Army to test XM25 'smart' grenade launcher rifle (w/ Video)
(PhysOrg.com) -- The US Army has recently announced plans to test the high-tech XM25 airburst grenade launcher this summer in Afghanistan, unleashing a weapon that veterans predict could be a game-changing advantage in the war. The XM25 can fire 25mm rounds that explode at any distance set by a soldier, effective at a range of up to 700 m. Because the 14-pound, $25,000 gun can fire rounds in just seconds, it could replace the need to call in fire missions, artillery or airstrikes in some situations, which can take anywhere from several minutes to an hour to arrive.
Army officials say that the XM25 could be ideal in current situations in Afghanistan, where the enemy tends to hide behind barriers such as walls and trees or in underground trenches, often at distances of 300 m or more. Right now, such targets are difficult to hit even for skilled marksmen, since a bullet is only lethal if it hits the head or vital organs.
Since the blast radius of the XM25 is equivalent to a hand grenade, it could allow US soldiers to target and kill these hidden snipers. For example, if an enemy is hiding inside a distant building, a soldier can point the gun at the building’s façade, which measures the distance using lasers and sensors. The soldier can then add (or subtract) a smaller distance so that the round explodes at an estimated location close to the enemy. When the soldier fires, the microchip-embedded round tracks the distance it has traveled by the number of times it rotates. Upon exploding, the 25mm round spreads shrapnel in all directions, likely killing anyone nearby. Compared to a typical M4 carbine, the gun doesn’t require extreme precision to kill even at these long ranges, potentially making it one of the deadliest hand weapons in the Army's arsenal.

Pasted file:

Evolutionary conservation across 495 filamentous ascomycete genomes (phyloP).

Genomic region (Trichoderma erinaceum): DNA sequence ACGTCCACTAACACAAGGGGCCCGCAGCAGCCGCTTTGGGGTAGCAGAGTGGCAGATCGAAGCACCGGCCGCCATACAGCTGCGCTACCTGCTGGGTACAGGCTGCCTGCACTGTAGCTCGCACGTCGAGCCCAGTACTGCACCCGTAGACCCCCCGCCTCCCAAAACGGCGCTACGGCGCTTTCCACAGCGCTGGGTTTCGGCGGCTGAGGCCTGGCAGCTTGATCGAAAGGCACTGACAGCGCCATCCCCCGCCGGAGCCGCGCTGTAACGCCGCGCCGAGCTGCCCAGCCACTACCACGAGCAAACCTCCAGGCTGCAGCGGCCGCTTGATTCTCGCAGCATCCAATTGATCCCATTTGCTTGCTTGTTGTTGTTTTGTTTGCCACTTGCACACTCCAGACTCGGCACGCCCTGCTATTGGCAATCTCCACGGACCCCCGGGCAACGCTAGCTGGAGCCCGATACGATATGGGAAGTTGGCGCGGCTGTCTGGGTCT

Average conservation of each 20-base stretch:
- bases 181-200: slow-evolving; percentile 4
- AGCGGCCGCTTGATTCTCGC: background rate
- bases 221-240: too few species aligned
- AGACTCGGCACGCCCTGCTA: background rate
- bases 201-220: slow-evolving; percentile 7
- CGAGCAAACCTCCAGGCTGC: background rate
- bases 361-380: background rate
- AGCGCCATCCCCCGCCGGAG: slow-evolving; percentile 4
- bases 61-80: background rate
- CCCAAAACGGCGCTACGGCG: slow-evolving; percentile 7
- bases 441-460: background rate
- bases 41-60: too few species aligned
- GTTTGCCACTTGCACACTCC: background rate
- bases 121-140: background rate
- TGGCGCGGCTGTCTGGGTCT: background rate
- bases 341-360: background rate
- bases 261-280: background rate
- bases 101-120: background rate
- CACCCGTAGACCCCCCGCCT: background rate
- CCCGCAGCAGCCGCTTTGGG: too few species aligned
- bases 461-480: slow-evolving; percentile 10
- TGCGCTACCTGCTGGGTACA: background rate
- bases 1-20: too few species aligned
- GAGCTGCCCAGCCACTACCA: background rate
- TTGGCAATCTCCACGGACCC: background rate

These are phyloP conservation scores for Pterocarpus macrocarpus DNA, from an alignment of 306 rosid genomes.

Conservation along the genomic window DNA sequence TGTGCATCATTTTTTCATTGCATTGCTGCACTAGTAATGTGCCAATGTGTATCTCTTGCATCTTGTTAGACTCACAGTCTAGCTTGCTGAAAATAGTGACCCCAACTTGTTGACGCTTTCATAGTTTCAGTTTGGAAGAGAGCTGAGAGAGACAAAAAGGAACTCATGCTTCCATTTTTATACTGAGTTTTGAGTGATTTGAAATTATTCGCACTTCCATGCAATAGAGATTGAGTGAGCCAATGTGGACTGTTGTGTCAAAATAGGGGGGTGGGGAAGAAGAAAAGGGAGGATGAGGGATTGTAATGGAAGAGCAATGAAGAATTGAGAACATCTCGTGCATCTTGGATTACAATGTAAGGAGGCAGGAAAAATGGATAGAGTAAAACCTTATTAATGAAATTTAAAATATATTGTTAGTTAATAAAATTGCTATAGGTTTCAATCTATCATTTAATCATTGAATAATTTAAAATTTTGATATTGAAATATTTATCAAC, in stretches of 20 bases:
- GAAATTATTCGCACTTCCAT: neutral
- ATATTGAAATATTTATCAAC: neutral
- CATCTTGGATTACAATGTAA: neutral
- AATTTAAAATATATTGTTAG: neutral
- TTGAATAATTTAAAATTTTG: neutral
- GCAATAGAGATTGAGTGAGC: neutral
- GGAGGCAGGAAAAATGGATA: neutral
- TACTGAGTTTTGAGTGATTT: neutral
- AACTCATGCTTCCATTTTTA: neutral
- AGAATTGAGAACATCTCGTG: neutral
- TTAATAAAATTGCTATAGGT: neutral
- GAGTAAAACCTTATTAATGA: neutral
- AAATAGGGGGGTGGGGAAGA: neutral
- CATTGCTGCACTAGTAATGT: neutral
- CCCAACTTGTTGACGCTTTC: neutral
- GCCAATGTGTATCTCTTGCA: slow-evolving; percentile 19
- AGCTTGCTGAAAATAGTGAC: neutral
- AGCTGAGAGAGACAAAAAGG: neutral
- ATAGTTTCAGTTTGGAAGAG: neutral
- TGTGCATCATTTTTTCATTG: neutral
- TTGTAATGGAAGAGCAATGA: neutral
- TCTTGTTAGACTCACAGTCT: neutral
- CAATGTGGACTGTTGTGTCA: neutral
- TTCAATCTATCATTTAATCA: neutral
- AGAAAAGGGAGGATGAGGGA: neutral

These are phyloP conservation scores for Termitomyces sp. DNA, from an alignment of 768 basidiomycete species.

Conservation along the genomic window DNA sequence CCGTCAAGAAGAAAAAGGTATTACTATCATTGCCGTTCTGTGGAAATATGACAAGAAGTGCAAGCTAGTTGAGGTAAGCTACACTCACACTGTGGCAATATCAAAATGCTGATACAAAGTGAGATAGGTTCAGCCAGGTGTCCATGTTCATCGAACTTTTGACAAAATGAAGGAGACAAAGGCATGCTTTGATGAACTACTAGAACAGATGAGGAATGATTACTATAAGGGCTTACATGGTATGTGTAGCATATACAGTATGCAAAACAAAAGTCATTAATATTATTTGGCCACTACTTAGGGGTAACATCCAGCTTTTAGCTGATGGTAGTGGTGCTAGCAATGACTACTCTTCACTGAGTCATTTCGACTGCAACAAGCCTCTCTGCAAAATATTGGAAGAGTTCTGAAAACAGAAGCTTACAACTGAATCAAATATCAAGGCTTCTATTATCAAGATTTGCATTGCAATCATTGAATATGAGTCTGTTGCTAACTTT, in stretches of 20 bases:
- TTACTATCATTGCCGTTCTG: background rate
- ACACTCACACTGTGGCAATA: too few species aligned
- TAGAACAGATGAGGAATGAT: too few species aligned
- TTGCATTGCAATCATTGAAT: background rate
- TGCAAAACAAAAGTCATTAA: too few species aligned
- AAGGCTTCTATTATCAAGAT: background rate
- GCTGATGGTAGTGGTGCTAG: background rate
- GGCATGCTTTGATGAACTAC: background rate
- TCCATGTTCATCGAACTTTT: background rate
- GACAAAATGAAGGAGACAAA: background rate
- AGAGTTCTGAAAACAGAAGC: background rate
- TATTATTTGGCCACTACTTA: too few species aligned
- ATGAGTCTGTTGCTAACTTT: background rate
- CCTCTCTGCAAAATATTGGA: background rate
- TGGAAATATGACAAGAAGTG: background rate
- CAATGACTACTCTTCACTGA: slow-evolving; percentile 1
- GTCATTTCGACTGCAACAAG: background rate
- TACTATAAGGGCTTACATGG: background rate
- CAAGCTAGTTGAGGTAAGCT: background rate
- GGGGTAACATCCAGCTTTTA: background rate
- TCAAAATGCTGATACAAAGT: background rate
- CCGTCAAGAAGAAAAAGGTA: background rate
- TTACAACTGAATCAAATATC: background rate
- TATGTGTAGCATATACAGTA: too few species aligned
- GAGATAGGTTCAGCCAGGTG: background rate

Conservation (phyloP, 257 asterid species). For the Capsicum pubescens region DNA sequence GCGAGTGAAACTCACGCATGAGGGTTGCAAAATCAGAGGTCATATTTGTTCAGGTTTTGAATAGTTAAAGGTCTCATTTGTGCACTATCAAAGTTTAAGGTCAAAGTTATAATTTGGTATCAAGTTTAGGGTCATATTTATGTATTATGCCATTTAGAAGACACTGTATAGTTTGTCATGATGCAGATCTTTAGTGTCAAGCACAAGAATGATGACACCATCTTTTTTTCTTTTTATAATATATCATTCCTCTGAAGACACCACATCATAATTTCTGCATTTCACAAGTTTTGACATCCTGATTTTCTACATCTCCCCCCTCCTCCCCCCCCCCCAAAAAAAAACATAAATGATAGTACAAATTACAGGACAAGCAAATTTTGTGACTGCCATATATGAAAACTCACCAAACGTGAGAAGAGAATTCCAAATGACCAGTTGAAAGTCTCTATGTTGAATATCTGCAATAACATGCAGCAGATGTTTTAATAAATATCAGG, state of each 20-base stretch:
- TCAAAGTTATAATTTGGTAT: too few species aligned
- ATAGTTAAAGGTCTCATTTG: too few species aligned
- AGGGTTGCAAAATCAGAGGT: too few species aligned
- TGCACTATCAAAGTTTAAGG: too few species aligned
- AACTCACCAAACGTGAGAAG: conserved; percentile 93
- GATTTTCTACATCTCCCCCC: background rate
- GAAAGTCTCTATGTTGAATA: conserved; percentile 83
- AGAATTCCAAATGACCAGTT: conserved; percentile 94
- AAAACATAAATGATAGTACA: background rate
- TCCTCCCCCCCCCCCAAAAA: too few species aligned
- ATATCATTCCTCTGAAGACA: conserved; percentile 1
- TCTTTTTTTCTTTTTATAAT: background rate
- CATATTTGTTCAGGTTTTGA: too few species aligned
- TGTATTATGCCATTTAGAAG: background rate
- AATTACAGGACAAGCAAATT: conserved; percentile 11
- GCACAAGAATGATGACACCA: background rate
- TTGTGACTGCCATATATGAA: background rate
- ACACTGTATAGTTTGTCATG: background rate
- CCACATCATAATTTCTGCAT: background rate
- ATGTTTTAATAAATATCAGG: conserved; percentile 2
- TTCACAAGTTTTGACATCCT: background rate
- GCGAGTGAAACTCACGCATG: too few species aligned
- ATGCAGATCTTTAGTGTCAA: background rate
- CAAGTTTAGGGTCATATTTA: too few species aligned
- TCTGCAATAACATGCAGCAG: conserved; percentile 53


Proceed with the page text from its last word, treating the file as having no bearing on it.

"It brings, right now, organic to the squad, the capability to defeat targets that we're seeing everyday in Afghanistan -- targets that we can't currently hit," said Col. Doug Tamilio, project manager for soldier weapons with the Army's Program Executive Office Soldier. "It will save soldiers' lives, because now they can take out those targets."
After the weapon is tested by a group of Army Special Forces Soldiers this summer, Army officials may expand the use of the weapon in the future. The Army is currently deciding whether to purchase 12,500 of the weapons, which are made by Heckler and Koch, although a final decision is awaiting a program review by senior Army officials.
More information: Military.com
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